Afghanistan: Preparing for a big testI am going to compare preparing for an embed in Afghanistan with being in a mode of perpetually cramming for a test that is months, well make that weeks, away. My departure date of April 5th is approaching. The date is approaching both slowly and quickly.
A couple of days ago I had lunch with Mark Brunswick, staff writer for the Star Tribune, he covers military affairs. Mark has, if I counted correctly, 5 embeds under his belt: Bosnia, Kosovo, Iraq, and Afghanistan. He has a slew of stamps in his passport and was graciously willing to share his experiences with me.
Here is a link to a video blog he recorded while in a hotel in Kabul. Mark’s voice is calm; not sure how this can be the case for here’s a link to an article he wrote providing more in-depth context as to what he and his photographer went through just to get to where they are. Learning of his experience makes me realize I better strap up and be ready when I land in Kandahar.
- Among the advice Mark shared were tips on keeping gear clean by double bagging everything in plastic bags.
- Upon landing in Kandahar, be prepared, he said, for a different world. The Kandahar airport will be reminiscent of a Jr. High gymnasium. In my mind it will look like a 1960s, Soviet-era Jr. High gymnasium.
- Be prepared for a small mob of ‘porters’ wanting to carry your bags for you. Sometimes, Mark mentioned, it is just easier to pay them.
- Bring newly issued American money with you. Afghans don’t think old money is legitimate.
- Bring multiple copies of your passport-sized photos with you. Afghans seem to invent reasons for needing the photos.
In 2009 Brunswick spent 6 weeks in Afghanistan reporting for the Star Tribune, the length of his embed physically made my jaw drop. In those six weeks he had experiences that I hope I won’t have. He continued to suggest that if I am hopping from base to base, bases run different branches, for example going from an Army base to an Air Force base that I should be sure to get a letter from COL Ahlness, the commander of my host unit, the Zabul Agribusiness Development Team. This letter should explain who I am, what I’m doing and that the Army is on-the-hook for my needs.
I’m going to continue to seek out advice from experienced travelers and reporters like Mark. If you are, or know someone who is, a journalist who’s been out and about on an embed reach out and introduce yourself via the blog or via email at lheikkila (at) tpt (dot) org.
On top of concerning myself with everything in my control I am now monitoring news from Kabul very carefully. The aftermath of the US Military burning copies of the Koran is, quite frankly, frightening. In the next 7 weeks I can only trust that enough apologies and/or concessions will be made to calm matters. The likelihood that I would get caught up in a protest is slim, I will be with a full security force during the bulk of my trip, I won’t be off on my own, I’ll be fine. Yet reading accounts about the protests is unnerving.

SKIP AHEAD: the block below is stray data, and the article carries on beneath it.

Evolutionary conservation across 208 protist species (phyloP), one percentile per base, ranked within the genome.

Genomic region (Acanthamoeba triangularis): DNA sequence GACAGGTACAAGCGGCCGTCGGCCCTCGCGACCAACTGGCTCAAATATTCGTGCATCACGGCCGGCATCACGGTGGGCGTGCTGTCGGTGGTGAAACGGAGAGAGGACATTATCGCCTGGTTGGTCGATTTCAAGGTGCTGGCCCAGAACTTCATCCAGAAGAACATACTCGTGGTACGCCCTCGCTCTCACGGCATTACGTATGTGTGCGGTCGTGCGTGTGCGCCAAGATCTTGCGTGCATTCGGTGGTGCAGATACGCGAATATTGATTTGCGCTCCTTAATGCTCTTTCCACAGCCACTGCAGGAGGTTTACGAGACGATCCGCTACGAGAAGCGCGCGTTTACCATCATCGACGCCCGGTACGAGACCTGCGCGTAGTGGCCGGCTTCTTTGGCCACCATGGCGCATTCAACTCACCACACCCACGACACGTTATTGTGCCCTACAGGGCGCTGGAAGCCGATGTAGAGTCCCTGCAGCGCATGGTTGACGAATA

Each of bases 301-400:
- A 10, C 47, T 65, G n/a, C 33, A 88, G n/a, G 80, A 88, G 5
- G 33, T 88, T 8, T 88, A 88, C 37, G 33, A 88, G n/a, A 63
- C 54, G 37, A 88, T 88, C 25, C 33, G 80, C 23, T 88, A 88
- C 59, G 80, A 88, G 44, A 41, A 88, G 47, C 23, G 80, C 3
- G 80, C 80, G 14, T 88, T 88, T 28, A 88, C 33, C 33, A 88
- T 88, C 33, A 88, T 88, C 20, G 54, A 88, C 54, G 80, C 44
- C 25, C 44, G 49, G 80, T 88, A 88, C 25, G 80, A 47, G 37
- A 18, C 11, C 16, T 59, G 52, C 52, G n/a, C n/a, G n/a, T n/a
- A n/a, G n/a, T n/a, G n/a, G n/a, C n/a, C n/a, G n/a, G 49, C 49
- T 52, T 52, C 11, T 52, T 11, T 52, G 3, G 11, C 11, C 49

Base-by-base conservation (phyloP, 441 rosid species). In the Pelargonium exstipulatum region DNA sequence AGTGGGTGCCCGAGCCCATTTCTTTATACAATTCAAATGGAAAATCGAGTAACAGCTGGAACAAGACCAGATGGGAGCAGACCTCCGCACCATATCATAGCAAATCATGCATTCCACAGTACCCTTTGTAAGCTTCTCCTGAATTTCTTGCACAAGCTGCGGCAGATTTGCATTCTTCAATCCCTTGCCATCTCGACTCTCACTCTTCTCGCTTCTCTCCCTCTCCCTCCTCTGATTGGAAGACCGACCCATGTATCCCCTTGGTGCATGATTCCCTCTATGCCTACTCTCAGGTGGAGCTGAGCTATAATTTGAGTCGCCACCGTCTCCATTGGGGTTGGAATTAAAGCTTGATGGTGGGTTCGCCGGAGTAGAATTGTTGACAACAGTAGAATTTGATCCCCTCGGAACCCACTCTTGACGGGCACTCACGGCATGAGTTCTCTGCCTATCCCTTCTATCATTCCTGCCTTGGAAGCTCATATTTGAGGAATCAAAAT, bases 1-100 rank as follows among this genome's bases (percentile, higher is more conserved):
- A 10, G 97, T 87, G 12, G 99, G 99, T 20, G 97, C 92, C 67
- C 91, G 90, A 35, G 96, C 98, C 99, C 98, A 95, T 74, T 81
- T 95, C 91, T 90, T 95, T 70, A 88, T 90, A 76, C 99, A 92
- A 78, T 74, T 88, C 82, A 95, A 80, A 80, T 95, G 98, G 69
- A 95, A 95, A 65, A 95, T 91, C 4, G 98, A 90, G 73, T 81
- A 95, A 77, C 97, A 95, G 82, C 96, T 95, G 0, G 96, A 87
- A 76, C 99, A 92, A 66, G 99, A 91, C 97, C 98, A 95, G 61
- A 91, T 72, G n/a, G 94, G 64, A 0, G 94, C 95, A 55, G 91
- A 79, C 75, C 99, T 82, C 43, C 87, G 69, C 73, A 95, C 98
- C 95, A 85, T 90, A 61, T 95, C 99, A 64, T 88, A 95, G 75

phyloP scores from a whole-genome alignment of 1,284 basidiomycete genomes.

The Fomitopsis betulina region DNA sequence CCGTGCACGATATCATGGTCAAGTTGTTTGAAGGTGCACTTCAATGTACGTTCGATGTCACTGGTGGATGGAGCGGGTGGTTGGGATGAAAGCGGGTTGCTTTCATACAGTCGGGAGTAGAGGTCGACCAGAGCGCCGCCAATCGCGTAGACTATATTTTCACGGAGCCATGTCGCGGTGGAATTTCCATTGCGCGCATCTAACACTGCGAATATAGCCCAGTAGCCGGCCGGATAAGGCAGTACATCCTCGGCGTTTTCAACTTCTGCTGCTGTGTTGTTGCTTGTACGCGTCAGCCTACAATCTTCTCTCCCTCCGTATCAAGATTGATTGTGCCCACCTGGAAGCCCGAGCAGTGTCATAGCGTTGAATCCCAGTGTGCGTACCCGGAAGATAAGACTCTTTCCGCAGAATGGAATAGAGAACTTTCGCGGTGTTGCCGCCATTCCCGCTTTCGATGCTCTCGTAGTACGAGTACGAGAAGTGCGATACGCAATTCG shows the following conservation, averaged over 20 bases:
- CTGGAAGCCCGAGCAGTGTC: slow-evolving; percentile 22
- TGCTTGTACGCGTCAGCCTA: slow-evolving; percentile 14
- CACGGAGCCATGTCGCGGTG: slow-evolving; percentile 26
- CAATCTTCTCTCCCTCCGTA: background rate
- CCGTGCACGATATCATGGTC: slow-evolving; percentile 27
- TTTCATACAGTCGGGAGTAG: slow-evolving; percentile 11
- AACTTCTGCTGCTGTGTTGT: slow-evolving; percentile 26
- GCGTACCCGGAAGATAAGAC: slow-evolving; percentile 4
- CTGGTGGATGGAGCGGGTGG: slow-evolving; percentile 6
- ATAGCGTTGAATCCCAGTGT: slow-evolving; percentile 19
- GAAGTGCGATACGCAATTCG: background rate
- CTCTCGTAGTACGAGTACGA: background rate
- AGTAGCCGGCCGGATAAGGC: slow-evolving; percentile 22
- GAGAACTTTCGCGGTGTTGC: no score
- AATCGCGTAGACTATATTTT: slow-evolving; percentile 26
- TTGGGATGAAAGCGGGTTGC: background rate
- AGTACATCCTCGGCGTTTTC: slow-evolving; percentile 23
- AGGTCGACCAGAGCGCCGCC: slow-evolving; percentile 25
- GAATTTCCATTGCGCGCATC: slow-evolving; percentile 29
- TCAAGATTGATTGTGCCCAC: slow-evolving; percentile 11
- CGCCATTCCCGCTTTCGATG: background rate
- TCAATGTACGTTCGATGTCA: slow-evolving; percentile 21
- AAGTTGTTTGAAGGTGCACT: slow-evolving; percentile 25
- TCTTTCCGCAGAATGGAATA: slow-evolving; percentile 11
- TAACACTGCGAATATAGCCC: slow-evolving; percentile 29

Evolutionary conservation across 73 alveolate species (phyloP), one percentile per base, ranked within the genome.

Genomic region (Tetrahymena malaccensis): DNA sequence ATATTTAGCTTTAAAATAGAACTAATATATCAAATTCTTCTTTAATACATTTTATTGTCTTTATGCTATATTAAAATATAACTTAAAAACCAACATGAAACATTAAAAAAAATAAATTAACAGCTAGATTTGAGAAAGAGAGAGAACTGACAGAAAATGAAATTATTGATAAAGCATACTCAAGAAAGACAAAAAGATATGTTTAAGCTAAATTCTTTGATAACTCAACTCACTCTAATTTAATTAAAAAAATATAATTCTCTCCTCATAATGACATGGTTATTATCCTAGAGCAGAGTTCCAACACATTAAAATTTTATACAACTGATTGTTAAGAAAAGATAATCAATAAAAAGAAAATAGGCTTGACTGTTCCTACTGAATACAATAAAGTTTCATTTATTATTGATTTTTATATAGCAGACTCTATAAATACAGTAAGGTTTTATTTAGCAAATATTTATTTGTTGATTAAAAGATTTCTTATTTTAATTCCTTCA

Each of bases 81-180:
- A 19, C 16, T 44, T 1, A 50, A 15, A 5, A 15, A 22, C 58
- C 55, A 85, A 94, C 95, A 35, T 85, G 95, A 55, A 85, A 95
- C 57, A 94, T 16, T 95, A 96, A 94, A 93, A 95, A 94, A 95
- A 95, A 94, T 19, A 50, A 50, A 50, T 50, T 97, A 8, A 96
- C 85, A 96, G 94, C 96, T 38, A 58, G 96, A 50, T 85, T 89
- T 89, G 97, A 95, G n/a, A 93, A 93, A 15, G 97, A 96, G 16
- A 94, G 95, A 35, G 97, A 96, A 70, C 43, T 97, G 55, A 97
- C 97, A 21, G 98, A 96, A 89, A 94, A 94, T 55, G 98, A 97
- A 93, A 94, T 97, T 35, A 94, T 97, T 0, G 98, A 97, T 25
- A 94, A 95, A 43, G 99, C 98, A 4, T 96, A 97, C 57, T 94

I don’t feel that I’m unnerved to the point of being on edge. I’m able to live life as I normally do so I don’t want to make it seem like I’m in the mode of pacing back and fourth, sleeping only a few hours a night, waking up to monitor news or writing lists of things I yet need to do. Not yet anyway. That will come later, in about 6 weeks.
I’ve found ways to put my mind and body at ease. My employer recently started a exercise program and I am fully participating by walking, running and lifting weights for an hour a day. The hour of exercise provides me everything exercise is supposed to. The other thing I’m doing is reading books. By putting away the iPod, computer and phone I’m able to get away from my blog, my work, and the news from Afghanistan. Recent reads include “The Girl Who Played with Fire” and “The Hunger Games”. Entertaining, but not exactly relaxing reads. The content of both books is a little dark and disturbing.
Enter Jon Hassler’s “Good People“. If you’re in Minnesota you likely know of Hassler and his work. He was born, raised and educated in Minnesota. He ended his career as the writer in residence of a private University in north-central Minnesota. He writes about his youth, his parents and the Good People who helped him through life. His words are calming.
We all need the type of people Hassler had in his life. I’m fortunate that as I prepare for this assignment, (this test if you will) I have the advice and support of colleagues, friends, family and newly found acquaintances to draw from…there are a lot of Good People in my life, too.
Heikkila is embedding the the Minnesota National Guard’s Agribusiness Development Team in Zabul Province, Afghanistan and will be producing a documentary that will air on Twin Cities Public Television’s Minnesota Channel. Subscribe to this blog to receive updates in your in-box, ‘like’ Luke on Facebook and follow him on Twitter.